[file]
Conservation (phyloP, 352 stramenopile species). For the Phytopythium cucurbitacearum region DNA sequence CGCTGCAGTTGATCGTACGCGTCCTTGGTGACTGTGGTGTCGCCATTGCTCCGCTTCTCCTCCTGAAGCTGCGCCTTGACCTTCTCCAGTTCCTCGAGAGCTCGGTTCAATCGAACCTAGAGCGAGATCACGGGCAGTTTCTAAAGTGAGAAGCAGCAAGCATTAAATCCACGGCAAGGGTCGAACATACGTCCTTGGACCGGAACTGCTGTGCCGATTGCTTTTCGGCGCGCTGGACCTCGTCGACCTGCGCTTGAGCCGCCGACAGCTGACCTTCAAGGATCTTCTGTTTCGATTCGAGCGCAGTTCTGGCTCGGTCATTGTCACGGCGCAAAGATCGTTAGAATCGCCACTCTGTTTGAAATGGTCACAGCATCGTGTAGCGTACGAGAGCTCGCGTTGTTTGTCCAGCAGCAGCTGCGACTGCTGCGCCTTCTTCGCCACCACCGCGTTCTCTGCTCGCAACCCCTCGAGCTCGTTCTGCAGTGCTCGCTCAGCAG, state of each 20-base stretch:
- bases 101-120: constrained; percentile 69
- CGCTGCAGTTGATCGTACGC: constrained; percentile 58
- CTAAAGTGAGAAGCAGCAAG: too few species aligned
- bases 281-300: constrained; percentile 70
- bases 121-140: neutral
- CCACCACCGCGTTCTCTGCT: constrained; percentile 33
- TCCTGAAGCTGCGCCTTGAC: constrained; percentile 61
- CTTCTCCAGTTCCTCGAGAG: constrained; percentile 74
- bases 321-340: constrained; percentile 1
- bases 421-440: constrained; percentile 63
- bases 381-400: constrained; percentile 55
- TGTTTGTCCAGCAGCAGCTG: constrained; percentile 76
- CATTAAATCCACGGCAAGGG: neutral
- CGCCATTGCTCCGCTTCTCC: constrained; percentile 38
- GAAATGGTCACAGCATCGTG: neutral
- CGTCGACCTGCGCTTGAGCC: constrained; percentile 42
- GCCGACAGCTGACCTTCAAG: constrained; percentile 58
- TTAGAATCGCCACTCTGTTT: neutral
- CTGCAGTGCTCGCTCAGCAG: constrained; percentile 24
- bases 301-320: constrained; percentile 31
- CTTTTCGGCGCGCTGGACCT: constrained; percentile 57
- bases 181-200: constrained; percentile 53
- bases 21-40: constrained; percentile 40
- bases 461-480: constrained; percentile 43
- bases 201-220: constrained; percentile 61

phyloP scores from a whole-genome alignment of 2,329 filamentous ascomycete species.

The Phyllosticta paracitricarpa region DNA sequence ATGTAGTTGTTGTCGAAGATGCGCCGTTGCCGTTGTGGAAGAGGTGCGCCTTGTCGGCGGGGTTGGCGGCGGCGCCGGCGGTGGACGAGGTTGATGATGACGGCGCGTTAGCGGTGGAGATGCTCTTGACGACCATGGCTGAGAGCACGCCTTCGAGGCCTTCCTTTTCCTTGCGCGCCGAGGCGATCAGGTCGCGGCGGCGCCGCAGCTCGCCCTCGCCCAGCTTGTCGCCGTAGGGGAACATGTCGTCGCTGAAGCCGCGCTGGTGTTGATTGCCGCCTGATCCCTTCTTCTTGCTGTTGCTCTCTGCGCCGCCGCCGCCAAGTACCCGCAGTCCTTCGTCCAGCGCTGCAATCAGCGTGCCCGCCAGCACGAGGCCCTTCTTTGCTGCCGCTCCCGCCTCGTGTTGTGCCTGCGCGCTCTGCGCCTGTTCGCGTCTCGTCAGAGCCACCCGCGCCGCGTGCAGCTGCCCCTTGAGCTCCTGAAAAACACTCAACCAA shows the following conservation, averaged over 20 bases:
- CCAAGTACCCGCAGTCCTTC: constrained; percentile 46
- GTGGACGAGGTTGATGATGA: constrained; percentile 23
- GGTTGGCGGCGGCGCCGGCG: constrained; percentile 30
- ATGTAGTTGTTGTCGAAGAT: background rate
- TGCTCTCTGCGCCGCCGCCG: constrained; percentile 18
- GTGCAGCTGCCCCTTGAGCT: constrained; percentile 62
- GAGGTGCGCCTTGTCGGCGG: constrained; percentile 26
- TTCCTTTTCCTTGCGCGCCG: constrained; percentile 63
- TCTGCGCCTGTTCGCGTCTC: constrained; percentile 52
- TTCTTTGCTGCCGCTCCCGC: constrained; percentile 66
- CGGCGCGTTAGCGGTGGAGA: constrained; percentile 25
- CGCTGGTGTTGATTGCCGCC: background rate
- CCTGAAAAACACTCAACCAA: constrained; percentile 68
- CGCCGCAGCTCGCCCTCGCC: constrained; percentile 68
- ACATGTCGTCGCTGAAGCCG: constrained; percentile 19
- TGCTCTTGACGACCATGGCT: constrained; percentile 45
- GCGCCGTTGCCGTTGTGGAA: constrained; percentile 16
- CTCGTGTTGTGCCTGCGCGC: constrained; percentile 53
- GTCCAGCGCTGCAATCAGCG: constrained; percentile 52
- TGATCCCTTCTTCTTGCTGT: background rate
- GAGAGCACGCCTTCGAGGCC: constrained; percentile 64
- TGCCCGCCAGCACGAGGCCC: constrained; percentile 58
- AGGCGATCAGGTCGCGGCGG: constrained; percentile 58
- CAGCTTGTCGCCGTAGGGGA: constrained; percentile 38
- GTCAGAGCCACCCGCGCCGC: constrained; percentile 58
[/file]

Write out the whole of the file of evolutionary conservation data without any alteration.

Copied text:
Conservation (phyloP, 352 stramenopile species). For the Phytopythium cucurbitacearum region DNA sequence CGCTGCAGTTGATCGTACGCGTCCTTGGTGACTGTGGTGTCGCCATTGCTCCGCTTCTCCTCCTGAAGCTGCGCCTTGACCTTCTCCAGTTCCTCGAGAGCTCGGTTCAATCGAACCTAGAGCGAGATCACGGGCAGTTTCTAAAGTGAGAAGCAGCAAGCATTAAATCCACGGCAAGGGTCGAACATACGTCCTTGGACCGGAACTGCTGTGCCGATTGCTTTTCGGCGCGCTGGACCTCGTCGACCTGCGCTTGAGCCGCCGACAGCTGACCTTCAAGGATCTTCTGTTTCGATTCGAGCGCAGTTCTGGCTCGGTCATTGTCACGGCGCAAAGATCGTTAGAATCGCCACTCTGTTTGAAATGGTCACAGCATCGTGTAGCGTACGAGAGCTCGCGTTGTTTGTCCAGCAGCAGCTGCGACTGCTGCGCCTTCTTCGCCACCACCGCGTTCTCTGCTCGCAACCCCTCGAGCTCGTTCTGCAGTGCTCGCTCAGCAG, state of each 20-base stretch:
- bases 101-120: constrained; percentile 69
- CGCTGCAGTTGATCGTACGC: constrained; percentile 58
- CTAAAGTGAGAAGCAGCAAG: too few species aligned
- bases 281-300: constrained; percentile 70
- bases 121-140: neutral
- CCACCACCGCGTTCTCTGCT: constrained; percentile 33
- TCCTGAAGCTGCGCCTTGAC: constrained; percentile 61
- CTTCTCCAGTTCCTCGAGAG: constrained; percentile 74
- bases 321-340: constrained; percentile 1
- bases 421-440: constrained; percentile 63
- bases 381-400: constrained; percentile 55
- TGTTTGTCCAGCAGCAGCTG: constrained; percentile 76
- CATTAAATCCACGGCAAGGG: neutral
- CGCCATTGCTCCGCTTCTCC: constrained; percentile 38
- GAAATGGTCACAGCATCGTG: neutral
- CGTCGACCTGCGCTTGAGCC: constrained; percentile 42
- GCCGACAGCTGACCTTCAAG: constrained; percentile 58
- TTAGAATCGCCACTCTGTTT: neutral
- CTGCAGTGCTCGCTCAGCAG: constrained; percentile 24
- bases 301-320: constrained; percentile 31
- CTTTTCGGCGCGCTGGACCT: constrained; percentile 57
- bases 181-200: constrained; percentile 53
- bases 21-40: constrained; percentile 40
- bases 461-480: constrained; percentile 43
- bases 201-220: constrained; percentile 61

phyloP scores from a whole-genome alignment of 2,329 filamentous ascomycete species.

The Phyllosticta paracitricarpa region DNA sequence ATGTAGTTGTTGTCGAAGATGCGCCGTTGCCGTTGTGGAAGAGGTGCGCCTTGTCGGCGGGGTTGGCGGCGGCGCCGGCGGTGGACGAGGTTGATGATGACGGCGCGTTAGCGGTGGAGATGCTCTTGACGACCATGGCTGAGAGCACGCCTTCGAGGCCTTCCTTTTCCTTGCGCGCCGAGGCGATCAGGTCGCGGCGGCGCCGCAGCTCGCCCTCGCCCAGCTTGTCGCCGTAGGGGAACATGTCGTCGCTGAAGCCGCGCTGGTGTTGATTGCCGCCTGATCCCTTCTTCTTGCTGTTGCTCTCTGCGCCGCCGCCGCCAAGTACCCGCAGTCCTTCGTCCAGCGCTGCAATCAGCGTGCCCGCCAGCACGAGGCCCTTCTTTGCTGCCGCTCCCGCCTCGTGTTGTGCCTGCGCGCTCTGCGCCTGTTCGCGTCTCGTCAGAGCCACCCGCGCCGCGTGCAGCTGCCCCTTGAGCTCCTGAAAAACACTCAACCAA shows the following conservation, averaged over 20 bases:
- CCAAGTACCCGCAGTCCTTC: constrained; percentile 46
- GTGGACGAGGTTGATGATGA: constrained; percentile 23
- GGTTGGCGGCGGCGCCGGCG: constrained; percentile 30
- ATGTAGTTGTTGTCGAAGAT: background rate
- TGCTCTCTGCGCCGCCGCCG: constrained; percentile 18
- GTGCAGCTGCCCCTTGAGCT: constrained; percentile 62
- GAGGTGCGCCTTGTCGGCGG: constrained; percentile 26
- TTCCTTTTCCTTGCGCGCCG: constrained; percentile 63
- TCTGCGCCTGTTCGCGTCTC: constrained; percentile 52
- TTCTTTGCTGCCGCTCCCGC: constrained; percentile 66
- CGGCGCGTTAGCGGTGGAGA: constrained; percentile 25
- CGCTGGTGTTGATTGCCGCC: background rate
- CCTGAAAAACACTCAACCAA: constrained; percentile 68
- CGCCGCAGCTCGCCCTCGCC: constrained; percentile 68
- ACATGTCGTCGCTGAAGCCG: constrained; percentile 19
- TGCTCTTGACGACCATGGCT: constrained; percentile 45
- GCGCCGTTGCCGTTGTGGAA: constrained; percentile 16
- CTCGTGTTGTGCCTGCGCGC: constrained; percentile 53
- GTCCAGCGCTGCAATCAGCG: constrained; percentile 52
- TGATCCCTTCTTCTTGCTGT: background rate
- GAGAGCACGCCTTCGAGGCC: constrained; percentile 64
- TGCCCGCCAGCACGAGGCCC: constrained; percentile 58
- AGGCGATCAGGTCGCGGCGG: constrained; percentile 58
- CAGCTTGTCGCCGTAGGGGA: constrained; percentile 38
- GTCAGAGCCACCCGCGCCGC: constrained; percentile 58